Black And White photography - its power lies in its ability to focus our attention on the form of light, in the absence of all color. Black and white can evoke a variety of emotions for the viewer. Portraits and street photography are popular genres for this style, but black and white can enhance all forms of photography: Architecture, abstract subjects, macro, texture, or even Landscapes can all be very distinct subjects for B/W photography. There is a bit of skill involved here - we need to learn to see the world in a more monochromatic way, we need to focus on where the light is hitting, and where the shadows are being cast. What shapes can we see? What textures are catching our attention?. Any image can be turned into a black and white shot, but we're here to learn and get better, so let's aim to get good photos that can tell a story better by showing it in fewer colors than we normally see. Black and white processing looks great for detailed texture like water droplets, waves in the sand, the wrinkles of an old smile, or an abandoned concrete wall. Pro tip: If you can, set your camera to black and white so that you are seeing what your monochromatic world looks like around you, in realtime as you shoot!


 

Week 20210624 26 Just Breathe Post

The Last Turn is the Best Turn

The best part of any trip is the last turn into our driveway.

Assignment

It's been an interesting year (or two). It seems like there's more being thrown at us than usual, and at times this can feel overwhelming. So this week we wanted to highlight the two most important words in the English language: Just. Breathe. Really. Do it now. Doesn't that feel nice? This week, we want you to take a step back - figuratively or even literally - take a few moments to center yourself and then shoot. It's important to learn patience and not to force things - to just let the feeling flow through you. Technical skill is well and good but as photographers we're capturing slices of time - images that depict ideas, stories, emotions, or even the abstract. And so, like many others, this one is pretty open to interpretation: you can recreate a yoga class, or show one's breath on a cold day. You can portray a meditation scene, or some kind of calm amidst a storm (like 3-year olds getting ready for bed) Look at the world around you in ways that you might not usually consider. It's an amazing place if we just take a moment or two to reflect. And just breathe.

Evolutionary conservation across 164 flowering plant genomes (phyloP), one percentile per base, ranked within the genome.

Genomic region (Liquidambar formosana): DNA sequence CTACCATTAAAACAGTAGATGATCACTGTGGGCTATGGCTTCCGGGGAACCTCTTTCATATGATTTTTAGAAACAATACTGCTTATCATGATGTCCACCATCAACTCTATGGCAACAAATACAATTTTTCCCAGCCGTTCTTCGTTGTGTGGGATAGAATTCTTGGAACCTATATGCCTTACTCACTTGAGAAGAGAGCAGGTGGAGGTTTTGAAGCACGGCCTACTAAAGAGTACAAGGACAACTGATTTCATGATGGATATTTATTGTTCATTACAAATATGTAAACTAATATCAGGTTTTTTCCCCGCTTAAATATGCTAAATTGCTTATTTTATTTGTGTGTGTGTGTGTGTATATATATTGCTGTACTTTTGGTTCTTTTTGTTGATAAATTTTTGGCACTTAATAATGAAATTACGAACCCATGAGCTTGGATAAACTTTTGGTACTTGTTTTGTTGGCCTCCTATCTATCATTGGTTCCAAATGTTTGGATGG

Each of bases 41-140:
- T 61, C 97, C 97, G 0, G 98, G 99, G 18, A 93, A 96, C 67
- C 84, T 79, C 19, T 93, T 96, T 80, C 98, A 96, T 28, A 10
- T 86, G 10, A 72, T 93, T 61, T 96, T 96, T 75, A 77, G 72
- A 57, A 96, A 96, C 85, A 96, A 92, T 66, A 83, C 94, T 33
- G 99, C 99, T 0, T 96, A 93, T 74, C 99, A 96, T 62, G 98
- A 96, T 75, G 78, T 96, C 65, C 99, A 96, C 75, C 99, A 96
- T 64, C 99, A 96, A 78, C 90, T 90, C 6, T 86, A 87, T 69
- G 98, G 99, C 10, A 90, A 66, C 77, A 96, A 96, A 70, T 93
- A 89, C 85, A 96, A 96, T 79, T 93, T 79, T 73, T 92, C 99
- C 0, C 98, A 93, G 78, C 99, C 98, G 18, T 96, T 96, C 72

2021 25 Macro 1069 marco ciavolino post

Last Clip Clop

I love old horse shoes. Who wore them and what adventures did they have?

Assignment

What is a macro photo? Technically, a macro photograph is one in which the size of the subject on the image sensor is life size (1:1) or greater - or in other words, making tiny things larger than life. For our project, however, don't worry about ratios or anything like that, just GET IN CLOSE to something small, and we shall call it macro! Macro photography makes one think about composition and lighting in ways completely different from other genres like portraiture, landscape, or street photography. The main technical difficulties faced by macro photographers are having a very small depth of field to work with (just a small area of sharp focus) and secondly, a lack of light to illuminate your subject correctly. You may want to make your f/stop a higher number for this reason, or take a small step back, and as for the adding light, a simple lamp or off camera flash should help with that!  Don't feel restricted to insects and tiny organisms, you can get some amazing macro shots with liquids, electronic components, the inside of a watch, and so many more subjects. Your composition could be relatively abstract by looking at patterns and textures, or you could choose to show us the finer details that one might often overlook. Many cellphones nowadays also have the capability of taking macro shots or near-macro shots. Look for the macro symbol (often shown as a flower Macro icon - Download on Iconfinder on Iconfinder ) in your camera app of choice. (OFTEN YOUR PHONE TAKES BETTER MACRO SHOTS THAN YOUR CAMERA, but don't quote me on that please) You're going to want to take a lot of exposures to find a good shot, so go right ahead and keep practicing and improving. And remember the macrographer's adage: If you don't look ridiculous taking the shot, you are probably doing it wrong.